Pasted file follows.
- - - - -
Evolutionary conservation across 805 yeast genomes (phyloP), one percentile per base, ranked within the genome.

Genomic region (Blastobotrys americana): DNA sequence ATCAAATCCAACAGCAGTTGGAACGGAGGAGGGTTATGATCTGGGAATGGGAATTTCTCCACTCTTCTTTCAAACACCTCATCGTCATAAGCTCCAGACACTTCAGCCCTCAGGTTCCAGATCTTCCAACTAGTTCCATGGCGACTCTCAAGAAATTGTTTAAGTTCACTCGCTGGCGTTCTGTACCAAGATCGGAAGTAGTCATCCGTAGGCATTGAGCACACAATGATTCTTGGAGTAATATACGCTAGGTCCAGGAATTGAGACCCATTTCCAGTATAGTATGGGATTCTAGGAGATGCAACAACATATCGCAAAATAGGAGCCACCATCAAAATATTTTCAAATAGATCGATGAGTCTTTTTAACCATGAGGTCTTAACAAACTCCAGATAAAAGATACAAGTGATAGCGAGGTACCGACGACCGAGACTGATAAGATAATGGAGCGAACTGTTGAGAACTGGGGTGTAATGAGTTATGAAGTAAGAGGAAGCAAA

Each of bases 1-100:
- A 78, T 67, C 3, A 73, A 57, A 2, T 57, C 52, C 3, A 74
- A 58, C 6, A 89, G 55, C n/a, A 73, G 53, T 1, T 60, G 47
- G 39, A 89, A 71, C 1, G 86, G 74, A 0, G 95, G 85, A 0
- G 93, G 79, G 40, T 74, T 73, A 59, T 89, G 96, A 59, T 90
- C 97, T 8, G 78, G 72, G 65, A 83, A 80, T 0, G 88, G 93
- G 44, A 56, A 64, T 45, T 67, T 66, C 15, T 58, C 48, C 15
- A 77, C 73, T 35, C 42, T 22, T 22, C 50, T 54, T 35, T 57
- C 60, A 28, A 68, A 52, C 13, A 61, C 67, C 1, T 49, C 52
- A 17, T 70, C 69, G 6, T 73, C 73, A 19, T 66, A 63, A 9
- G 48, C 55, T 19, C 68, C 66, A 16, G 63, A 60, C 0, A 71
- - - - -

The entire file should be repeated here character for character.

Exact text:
Evolutionary conservation across 805 yeast genomes (phyloP), one percentile per base, ranked within the genome.

Genomic region (Blastobotrys americana): DNA sequence ATCAAATCCAACAGCAGTTGGAACGGAGGAGGGTTATGATCTGGGAATGGGAATTTCTCCACTCTTCTTTCAAACACCTCATCGTCATAAGCTCCAGACACTTCAGCCCTCAGGTTCCAGATCTTCCAACTAGTTCCATGGCGACTCTCAAGAAATTGTTTAAGTTCACTCGCTGGCGTTCTGTACCAAGATCGGAAGTAGTCATCCGTAGGCATTGAGCACACAATGATTCTTGGAGTAATATACGCTAGGTCCAGGAATTGAGACCCATTTCCAGTATAGTATGGGATTCTAGGAGATGCAACAACATATCGCAAAATAGGAGCCACCATCAAAATATTTTCAAATAGATCGATGAGTCTTTTTAACCATGAGGTCTTAACAAACTCCAGATAAAAGATACAAGTGATAGCGAGGTACCGACGACCGAGACTGATAAGATAATGGAGCGAACTGTTGAGAACTGGGGTGTAATGAGTTATGAAGTAAGAGGAAGCAAA

Each of bases 1-100:
- A 78, T 67, C 3, A 73, A 57, A 2, T 57, C 52, C 3, A 74
- A 58, C 6, A 89, G 55, C n/a, A 73, G 53, T 1, T 60, G 47
- G 39, A 89, A 71, C 1, G 86, G 74, A 0, G 95, G 85, A 0
- G 93, G 79, G 40, T 74, T 73, A 59, T 89, G 96, A 59, T 90
- C 97, T 8, G 78, G 72, G 65, A 83, A 80, T 0, G 88, G 93
- G 44, A 56, A 64, T 45, T 67, T 66, C 15, T 58, C 48, C 15
- A 77, C 73, T 35, C 42, T 22, T 22, C 50, T 54, T 35, T 57
- C 60, A 28, A 68, A 52, C 13, A 61, C 67, C 1, T 49, C 52
- A 17, T 70, C 69, G 6, T 73, C 73, A 19, T 66, A 63, A 9
- G 48, C 55, T 19, C 68, C 66, A 16, G 63, A 60, C 0, A 71